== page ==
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With Reverence for the WordMedieval Scriptural Exegesis in Judaism, Christianity, and Islam$
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Jane Dammen McAuliffe, Barry D. Walfish, and Joseph W. Goering

Print publication date: 2003

Print ISBN-13: 9780195137279

Published to Oxford Scholarship Online: October 2011

DOI: 10.1093/acprof:oso/9780195137279.001.0001

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Asceticism and Eroticism in Medieval Jewish Philosophical and Mystical Exegesis of the Song of Songs

Asceticism and Eroticism in Medieval Jewish Philosophical and Mystical Exegesis of the Song of Songs

Chapter:
(p.92) 7 Asceticism and Eroticism in Medieval Jewish Philosophical and Mystical Exegesis of the Song of Songs
Source:
With Reverence for the Word
Author(s):

Elliot R. Wolfson

Publisher:
Oxford University Press
DOI:10.1093/acprof:oso/9780195137279.003.0007

The ascetic impulse manifested in pious devotion may be rooted in erotic desire, which is a recurring element in the phenomenology of religious experience. Matters pertaining to the sacred can be depicted erotically because there is a presumption with respect to the sacred nature of the erotic. In the medieval setting of Judaism, Islam, and Christianity, this is enhanced by the common Platonic heritage according to which the intelligible realm is itself rendered in distinctively erotic language. The confluence of eroticism and asceticism is especially prevalent in the realm of mystical religious experience. A central (if not defining) feature of mysticism cultivated within theistic traditions is the experience of communion of the individual soul with the personal God. This chapter explores asceticism and eroticism in medieval Jewish philosophical and mystical exegesis of the Song of Songs. It discusses the allegorization of the erotic in medieval Jewish exegesis, the ecstatic and theosophic elements in kabbalistic allegoresis, the elevation of the Shekhinah and the transposition of gender, and spiritual eroticism and ascetic renunciation in kabbalistic readings of the Song.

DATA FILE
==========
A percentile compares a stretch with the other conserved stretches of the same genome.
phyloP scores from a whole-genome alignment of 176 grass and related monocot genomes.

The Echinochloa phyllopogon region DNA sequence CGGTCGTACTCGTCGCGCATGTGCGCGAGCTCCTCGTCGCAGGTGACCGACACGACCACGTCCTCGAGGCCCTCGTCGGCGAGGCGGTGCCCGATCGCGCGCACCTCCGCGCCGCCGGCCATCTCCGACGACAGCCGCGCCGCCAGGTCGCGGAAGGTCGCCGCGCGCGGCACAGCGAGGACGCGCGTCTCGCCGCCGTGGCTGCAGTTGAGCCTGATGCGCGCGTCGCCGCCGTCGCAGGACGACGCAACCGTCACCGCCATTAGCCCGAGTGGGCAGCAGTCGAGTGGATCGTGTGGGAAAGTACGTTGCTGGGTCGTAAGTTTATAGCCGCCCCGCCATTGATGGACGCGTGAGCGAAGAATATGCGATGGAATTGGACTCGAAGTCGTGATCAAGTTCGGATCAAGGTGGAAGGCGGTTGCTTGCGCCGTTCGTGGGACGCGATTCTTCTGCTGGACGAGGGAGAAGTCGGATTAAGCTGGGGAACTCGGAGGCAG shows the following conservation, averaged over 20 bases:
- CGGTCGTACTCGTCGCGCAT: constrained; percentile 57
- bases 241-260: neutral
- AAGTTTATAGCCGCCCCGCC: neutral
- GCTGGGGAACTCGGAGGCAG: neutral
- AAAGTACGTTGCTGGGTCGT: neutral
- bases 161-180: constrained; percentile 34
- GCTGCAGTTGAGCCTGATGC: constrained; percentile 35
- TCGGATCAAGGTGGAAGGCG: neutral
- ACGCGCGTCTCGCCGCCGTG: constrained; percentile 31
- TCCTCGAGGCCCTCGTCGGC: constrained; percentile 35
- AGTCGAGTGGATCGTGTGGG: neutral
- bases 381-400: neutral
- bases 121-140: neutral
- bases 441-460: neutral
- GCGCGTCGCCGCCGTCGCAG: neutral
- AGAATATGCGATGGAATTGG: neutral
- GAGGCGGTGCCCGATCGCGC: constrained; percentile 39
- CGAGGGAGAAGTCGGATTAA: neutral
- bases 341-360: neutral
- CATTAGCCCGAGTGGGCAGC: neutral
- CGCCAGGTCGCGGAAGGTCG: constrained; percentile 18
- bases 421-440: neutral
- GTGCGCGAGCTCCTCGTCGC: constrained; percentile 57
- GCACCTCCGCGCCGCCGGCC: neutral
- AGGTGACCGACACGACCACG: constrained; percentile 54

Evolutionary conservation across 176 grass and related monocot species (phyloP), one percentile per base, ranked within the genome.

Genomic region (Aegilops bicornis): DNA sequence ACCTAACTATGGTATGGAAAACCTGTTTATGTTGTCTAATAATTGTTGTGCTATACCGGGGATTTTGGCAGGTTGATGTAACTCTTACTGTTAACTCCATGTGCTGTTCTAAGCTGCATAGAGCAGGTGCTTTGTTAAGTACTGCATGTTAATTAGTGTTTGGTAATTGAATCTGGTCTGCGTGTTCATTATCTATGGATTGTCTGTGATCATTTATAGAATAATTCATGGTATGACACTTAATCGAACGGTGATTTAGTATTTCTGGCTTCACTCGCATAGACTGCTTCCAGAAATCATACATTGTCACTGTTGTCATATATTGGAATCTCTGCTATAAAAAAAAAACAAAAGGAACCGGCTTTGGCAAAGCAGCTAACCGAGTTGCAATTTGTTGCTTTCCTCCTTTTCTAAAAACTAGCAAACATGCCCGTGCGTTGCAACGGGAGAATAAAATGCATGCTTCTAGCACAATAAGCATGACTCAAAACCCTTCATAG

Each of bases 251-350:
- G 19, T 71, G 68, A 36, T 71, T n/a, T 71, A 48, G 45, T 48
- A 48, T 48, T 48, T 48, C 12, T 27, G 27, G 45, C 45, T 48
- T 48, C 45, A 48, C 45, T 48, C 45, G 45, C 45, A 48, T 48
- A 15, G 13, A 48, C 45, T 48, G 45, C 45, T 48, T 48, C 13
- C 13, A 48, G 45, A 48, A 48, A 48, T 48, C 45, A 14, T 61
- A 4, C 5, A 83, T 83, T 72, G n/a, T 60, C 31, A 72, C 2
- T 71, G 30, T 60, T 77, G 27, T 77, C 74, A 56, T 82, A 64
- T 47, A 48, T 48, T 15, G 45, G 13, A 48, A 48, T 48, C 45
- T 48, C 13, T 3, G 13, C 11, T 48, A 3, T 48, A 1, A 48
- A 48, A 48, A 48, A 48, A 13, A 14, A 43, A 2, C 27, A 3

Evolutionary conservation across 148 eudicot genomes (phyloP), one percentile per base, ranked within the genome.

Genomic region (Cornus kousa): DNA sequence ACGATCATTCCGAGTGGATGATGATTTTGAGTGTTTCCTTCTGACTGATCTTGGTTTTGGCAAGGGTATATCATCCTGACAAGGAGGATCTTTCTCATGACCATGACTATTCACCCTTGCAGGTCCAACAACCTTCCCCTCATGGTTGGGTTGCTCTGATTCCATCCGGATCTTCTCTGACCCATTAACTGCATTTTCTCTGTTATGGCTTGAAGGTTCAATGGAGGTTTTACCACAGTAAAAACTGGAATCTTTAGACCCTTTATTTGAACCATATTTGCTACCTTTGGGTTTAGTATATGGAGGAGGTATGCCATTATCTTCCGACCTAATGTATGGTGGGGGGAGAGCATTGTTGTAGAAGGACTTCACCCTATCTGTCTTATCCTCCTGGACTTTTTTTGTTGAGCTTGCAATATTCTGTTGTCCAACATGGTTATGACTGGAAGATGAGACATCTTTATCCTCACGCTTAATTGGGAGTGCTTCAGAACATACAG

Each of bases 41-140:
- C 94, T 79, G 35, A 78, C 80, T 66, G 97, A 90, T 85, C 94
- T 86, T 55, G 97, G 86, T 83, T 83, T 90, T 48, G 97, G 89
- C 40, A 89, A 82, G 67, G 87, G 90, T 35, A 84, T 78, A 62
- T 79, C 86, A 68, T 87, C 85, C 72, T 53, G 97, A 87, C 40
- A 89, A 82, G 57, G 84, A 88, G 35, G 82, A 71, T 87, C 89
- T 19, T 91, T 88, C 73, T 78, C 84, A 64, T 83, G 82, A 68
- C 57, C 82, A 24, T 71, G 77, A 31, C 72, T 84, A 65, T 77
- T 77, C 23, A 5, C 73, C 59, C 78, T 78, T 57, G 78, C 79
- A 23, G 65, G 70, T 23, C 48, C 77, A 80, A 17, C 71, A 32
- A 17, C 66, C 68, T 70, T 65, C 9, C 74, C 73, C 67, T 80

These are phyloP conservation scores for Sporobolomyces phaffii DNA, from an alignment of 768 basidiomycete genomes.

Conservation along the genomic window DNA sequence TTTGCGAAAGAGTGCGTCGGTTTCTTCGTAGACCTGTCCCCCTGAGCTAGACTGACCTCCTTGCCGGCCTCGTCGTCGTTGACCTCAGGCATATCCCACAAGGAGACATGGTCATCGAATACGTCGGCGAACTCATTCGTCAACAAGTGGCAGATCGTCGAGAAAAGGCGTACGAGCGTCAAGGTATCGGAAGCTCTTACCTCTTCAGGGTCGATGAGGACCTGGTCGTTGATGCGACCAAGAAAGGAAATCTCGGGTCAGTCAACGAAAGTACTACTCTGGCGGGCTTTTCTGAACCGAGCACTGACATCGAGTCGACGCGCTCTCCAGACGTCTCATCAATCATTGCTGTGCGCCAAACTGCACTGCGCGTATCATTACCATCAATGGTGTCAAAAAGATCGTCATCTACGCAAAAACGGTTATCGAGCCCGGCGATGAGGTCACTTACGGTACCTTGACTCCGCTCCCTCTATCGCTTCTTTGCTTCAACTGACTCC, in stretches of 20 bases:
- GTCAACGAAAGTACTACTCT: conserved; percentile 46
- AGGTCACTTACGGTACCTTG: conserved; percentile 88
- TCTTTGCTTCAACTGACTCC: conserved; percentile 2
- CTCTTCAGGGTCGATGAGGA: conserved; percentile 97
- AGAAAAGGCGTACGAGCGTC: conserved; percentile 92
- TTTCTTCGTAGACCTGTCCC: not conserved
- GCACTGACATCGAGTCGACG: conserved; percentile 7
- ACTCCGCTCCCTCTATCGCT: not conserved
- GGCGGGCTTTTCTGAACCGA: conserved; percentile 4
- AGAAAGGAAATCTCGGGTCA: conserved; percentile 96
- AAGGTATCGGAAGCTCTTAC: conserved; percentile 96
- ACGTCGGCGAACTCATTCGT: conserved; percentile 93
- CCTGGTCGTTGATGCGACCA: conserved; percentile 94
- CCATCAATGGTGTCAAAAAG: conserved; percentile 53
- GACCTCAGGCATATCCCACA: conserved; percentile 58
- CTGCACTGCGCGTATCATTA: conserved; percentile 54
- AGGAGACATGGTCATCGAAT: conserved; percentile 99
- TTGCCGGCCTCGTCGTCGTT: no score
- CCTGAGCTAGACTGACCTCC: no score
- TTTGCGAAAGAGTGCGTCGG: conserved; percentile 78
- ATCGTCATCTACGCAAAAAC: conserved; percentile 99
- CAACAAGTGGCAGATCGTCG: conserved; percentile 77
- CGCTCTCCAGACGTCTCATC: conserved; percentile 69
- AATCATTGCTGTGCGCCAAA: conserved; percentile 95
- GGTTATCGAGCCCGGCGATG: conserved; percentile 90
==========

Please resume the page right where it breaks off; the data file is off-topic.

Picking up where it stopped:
Keywords:   Song of Songs, asceticism, eroticism, mysticism, religious experience, medieval Jewish exegesis, allegorization, Shekhinah, gender

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